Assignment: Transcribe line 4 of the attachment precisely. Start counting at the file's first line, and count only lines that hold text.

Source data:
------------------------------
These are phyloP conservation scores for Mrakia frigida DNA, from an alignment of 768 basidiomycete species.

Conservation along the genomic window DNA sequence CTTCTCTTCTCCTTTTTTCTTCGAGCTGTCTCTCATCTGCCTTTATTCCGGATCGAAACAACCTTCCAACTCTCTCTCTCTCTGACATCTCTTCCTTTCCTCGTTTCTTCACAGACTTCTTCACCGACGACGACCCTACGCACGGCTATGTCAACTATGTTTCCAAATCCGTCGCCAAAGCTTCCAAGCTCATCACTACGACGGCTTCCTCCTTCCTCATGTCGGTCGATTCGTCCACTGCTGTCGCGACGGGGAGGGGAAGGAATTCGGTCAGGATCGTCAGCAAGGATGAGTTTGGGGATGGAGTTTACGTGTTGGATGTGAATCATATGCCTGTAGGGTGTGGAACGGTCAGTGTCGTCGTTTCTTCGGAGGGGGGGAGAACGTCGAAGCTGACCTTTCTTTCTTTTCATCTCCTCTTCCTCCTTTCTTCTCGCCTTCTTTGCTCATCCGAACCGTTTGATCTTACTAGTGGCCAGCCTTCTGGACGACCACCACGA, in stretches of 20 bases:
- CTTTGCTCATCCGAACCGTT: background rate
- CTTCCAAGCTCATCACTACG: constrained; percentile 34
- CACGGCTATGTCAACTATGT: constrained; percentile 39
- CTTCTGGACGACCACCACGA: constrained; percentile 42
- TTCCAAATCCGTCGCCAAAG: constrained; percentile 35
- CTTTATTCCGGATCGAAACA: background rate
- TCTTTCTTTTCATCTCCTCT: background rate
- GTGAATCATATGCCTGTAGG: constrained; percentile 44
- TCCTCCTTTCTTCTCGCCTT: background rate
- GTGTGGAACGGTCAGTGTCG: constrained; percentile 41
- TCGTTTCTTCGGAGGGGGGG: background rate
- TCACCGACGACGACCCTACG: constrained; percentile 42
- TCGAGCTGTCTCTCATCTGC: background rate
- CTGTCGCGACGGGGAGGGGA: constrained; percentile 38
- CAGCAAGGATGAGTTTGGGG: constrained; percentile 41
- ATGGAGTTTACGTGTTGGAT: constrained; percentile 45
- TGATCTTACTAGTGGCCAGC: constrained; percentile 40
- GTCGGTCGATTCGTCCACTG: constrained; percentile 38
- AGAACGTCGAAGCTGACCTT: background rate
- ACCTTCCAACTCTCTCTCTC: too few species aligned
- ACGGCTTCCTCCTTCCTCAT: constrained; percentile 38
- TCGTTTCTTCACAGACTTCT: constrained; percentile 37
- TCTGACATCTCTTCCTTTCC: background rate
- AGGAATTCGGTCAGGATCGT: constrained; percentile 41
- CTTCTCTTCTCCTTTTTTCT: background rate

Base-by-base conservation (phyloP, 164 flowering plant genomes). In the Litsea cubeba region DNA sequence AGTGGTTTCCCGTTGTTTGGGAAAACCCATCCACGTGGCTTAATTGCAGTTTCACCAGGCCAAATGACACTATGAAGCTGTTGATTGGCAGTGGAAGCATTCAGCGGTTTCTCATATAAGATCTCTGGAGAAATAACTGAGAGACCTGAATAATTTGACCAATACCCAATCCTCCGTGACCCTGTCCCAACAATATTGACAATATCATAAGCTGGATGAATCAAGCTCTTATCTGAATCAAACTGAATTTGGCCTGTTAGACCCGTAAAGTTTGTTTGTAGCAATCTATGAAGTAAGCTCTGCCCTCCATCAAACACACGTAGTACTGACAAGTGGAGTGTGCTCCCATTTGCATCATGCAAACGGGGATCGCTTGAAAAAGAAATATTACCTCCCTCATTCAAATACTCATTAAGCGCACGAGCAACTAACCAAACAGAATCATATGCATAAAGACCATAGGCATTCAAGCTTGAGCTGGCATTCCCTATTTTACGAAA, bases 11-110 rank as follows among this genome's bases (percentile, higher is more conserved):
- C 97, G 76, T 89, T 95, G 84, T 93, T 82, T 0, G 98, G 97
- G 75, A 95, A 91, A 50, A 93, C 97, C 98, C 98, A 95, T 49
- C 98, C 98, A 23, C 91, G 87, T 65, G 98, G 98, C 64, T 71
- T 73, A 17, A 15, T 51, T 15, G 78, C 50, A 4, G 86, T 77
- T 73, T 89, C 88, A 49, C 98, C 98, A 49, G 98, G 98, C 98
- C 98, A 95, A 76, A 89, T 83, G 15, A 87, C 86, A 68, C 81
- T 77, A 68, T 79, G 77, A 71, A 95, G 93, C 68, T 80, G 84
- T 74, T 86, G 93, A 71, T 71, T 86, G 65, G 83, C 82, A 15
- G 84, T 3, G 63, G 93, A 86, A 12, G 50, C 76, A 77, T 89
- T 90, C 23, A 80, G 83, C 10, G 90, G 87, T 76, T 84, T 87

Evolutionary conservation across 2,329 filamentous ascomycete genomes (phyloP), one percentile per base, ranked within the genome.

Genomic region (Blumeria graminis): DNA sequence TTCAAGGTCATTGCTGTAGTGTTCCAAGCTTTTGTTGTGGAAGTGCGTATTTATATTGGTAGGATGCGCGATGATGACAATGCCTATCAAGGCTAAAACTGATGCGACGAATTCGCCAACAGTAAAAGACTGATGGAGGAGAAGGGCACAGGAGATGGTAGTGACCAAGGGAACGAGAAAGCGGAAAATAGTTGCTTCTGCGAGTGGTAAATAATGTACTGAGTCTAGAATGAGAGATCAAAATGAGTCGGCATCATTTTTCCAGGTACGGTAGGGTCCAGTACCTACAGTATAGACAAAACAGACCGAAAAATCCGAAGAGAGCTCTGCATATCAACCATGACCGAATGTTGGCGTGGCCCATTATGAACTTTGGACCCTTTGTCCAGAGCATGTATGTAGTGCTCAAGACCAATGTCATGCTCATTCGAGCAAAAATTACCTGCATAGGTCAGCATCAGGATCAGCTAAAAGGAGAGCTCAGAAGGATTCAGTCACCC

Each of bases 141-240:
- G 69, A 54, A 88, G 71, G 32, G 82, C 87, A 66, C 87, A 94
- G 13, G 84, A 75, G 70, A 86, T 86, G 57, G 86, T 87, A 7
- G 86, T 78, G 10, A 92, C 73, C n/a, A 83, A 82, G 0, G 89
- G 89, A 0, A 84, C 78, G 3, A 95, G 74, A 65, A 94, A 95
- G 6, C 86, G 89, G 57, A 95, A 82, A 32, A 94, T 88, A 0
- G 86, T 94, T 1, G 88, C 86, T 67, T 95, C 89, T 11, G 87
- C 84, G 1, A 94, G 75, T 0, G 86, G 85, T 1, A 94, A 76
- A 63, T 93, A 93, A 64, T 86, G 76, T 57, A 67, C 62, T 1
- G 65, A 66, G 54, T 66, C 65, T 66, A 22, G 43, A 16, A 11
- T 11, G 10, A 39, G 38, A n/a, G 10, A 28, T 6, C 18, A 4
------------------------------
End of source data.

- CTTCCAAGCTCATCACTACG: constrained; percentile 34